Sushi: The Complete Guide To 42 Types You Find In Restaurants

by Joost Nusselder | Updated:  October 19, 2022

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There are two main types of sushi: nigiri and maki. Nigiri is sushi with a strip of raw fish on top of a rice ball. Maki is sushi rolled up in seaweed and sliced into bite-sized pieces. Maki has different shapes like the thin hosomaki or large futomaki.

This guide will show you every type of roll imaginable with pictures, videos, descriptions, and instructions on how to eat each one properly.

You’ll learn everything from nigiri and maki to temaki hand rolls (cone-shaped), gunkanmaki (battleship-shaped), and even chirashi sushi in a bowl!

Different types of sushi for beginners
Favorite Asian Recipes
Favorite Asian Recipes

If you really love Japanese culture and cuisine, I strongly recommend you give this Complete Guide to Sushi and Sashimi by Jeffrey Elliot a read as well:

Complete Guide to Sushi and Sashimi by Jeffrey Elliot

(view more images)

This incredible book provides all the information needed to start, from ingredients and knives to equipment, fish butchery, and plating techniques. It has amazing pictures of everything, so it’s also a very inspiring book.

But let’s get into the different sushi types here.

Is sushi just fish?

No, a serving of raw fish is called sashimi and it is not the same thing as sushi because it doesn’t contain rice. Sushi is associated with raw fish but vinegared rice is the most important component. All types of sushi contain vinegared rice, but not all contain raw fish.

The rice is what makes sushi unique. It is sticky, so it holds everything together.

It has a slightly sweet and sour flavor that is balanced by the salty taste of the fish or seafood.
Just raw meat, raw fish, or raw seafood is not sushi without rice.

The 14 Popular Types of Japanese Sushi

There are two main types of sushi, but within maki (rolled) sushi, there are several subtypes:

Nigiri

Nigiri sushi

Nigiri is like sashimi but served on a rectangular piece of rice. It usually contains rice and a piece of raw meat on top. It is something between sashimi and the sushi roll, but because it’s made with sushi rice, it is a type of sushi, whereas sashimi is not.

Maki

Maki sushi

Maki means rolled, so all rolled sushi are a type of makizushi. This includes makimono (rolled in a bamboo mat) like the thin hosomaki rolls or the wider futomaki and other types of maki like gunkan sushi and temaki hand rolls.

Let’s look at each of these 14 types of sushi and all of their subtypes more closely:

Nigiri

How to make sushi nigiri

This is a type of sushi, made out of balls of sushi rice seasoned with rice vinegar topped with a slice of raw fish.

Marukan seasoned rice vinegar

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Typically, nigiri is mostly served in two pieces, and you can eat it with your bare hands—so long as you have used the hot towel to clean them.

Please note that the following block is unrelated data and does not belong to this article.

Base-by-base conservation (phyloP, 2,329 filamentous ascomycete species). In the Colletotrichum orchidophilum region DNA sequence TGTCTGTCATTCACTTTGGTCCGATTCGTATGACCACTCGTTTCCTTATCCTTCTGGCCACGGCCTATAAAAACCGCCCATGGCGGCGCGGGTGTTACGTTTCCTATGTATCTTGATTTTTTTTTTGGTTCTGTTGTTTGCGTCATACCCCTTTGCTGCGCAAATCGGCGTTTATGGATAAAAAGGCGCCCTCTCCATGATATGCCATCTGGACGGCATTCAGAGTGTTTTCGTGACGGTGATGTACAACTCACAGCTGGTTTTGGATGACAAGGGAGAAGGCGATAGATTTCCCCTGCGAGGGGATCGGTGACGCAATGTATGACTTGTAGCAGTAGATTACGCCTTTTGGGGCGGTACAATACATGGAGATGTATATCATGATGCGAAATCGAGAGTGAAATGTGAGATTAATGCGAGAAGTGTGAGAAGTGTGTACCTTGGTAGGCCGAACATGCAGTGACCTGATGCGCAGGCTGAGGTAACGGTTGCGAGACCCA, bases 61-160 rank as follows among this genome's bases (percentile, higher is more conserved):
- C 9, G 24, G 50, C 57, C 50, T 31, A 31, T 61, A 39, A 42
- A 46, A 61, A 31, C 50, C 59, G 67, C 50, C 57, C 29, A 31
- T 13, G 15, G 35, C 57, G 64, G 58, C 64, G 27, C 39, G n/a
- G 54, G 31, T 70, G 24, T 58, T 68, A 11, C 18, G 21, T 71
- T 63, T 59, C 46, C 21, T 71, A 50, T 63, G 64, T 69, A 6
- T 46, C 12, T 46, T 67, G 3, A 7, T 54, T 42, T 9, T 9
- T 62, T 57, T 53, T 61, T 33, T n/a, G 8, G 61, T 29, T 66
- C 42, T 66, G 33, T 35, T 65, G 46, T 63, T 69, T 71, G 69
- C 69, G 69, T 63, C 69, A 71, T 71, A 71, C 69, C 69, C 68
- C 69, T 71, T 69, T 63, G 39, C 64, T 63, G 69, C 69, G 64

What is nigiri sushi vs sashimi?

Nigiri is a kind of sushi made of thinly sliced raw fish placed on a bed of vinegared rice, but not rolled. Sashimi is raw fish or meat (mainly salmon and tuna) served raw without any rice.

Saba nigiri (Mackerel)

This has a very fishy taste and smell, even though the texture is buttery. This fish is versatile and relatively affordable so it’s common at restaurants.

Tai nigiri (Sea bream)

One of the most popular types of nigiri is Tai sushi, also known as sea bream sushi. It is made with fresh white fish (sea bream), on a rice base. 

Sake nigiri (Salmon)

In Japan, people eat nigiri with raw salmon. It can be prepared in different ways and may have a salty or buttery flavor. 

Unagi nigiri (Eel)

Raw eel is served on a bed of rice in this nigiri. The taste is a bit bland and not as bold as other seafood. There is a note of sweetness and a bit of a salty aftertaste. 

The eel may be marinated in soy sauce before serving. 

Otoro nigiri (Albacore belly)

This is considered a premium type of sushi made of expensive fish. 

It’s hard for the chef to cut the perfect slice since the fish has an odd texture so it requires skill to prepare this nigiri.

Kampachi nigiri (Greater Amberjack)

This nigiri has an interesting creamy taste with a hint of sweetness. 

But, when you take a bite you’ll realize it’s much firmer than other fish. 

Engawa nigiri (Halibut)

The halibut nigiri is common in both America and Japan. It has a high-fat content but a very balanced flavor and soft texture so it’s one of the most popular types of sushi fish.

Aji nigiri (Horse Mackerel)

This fish has an extremely strong smell and aroma.

It is an oily type of fish but it tastes great combined with the sour vinegared rice.

Hotate nigiri (Scallop) 

Scallops have a chewy texture and they are usually brushed with a savory or umami glaze before being served on vinegared rice to enhance the naturally bland taste.

Ika nigiri (Squid)

Squid is another popular nigiri topping because it has a mild flavor.

It is chewier than the scallop and goes well with dipping sauces. 

Kurage nigiri (Jellyfish)

The kurage is another common nigiri but it is flavored and served with other ingredients like soy sauce or oyster sauce to enhance its flavors. 

Iwashi nigiri (Sardine)

This nigiri is made with cured sardines, not raw fish. Thus, the process takes a long time and the meat is very delicate and breaks so only skilled sushi chefs serve this dish.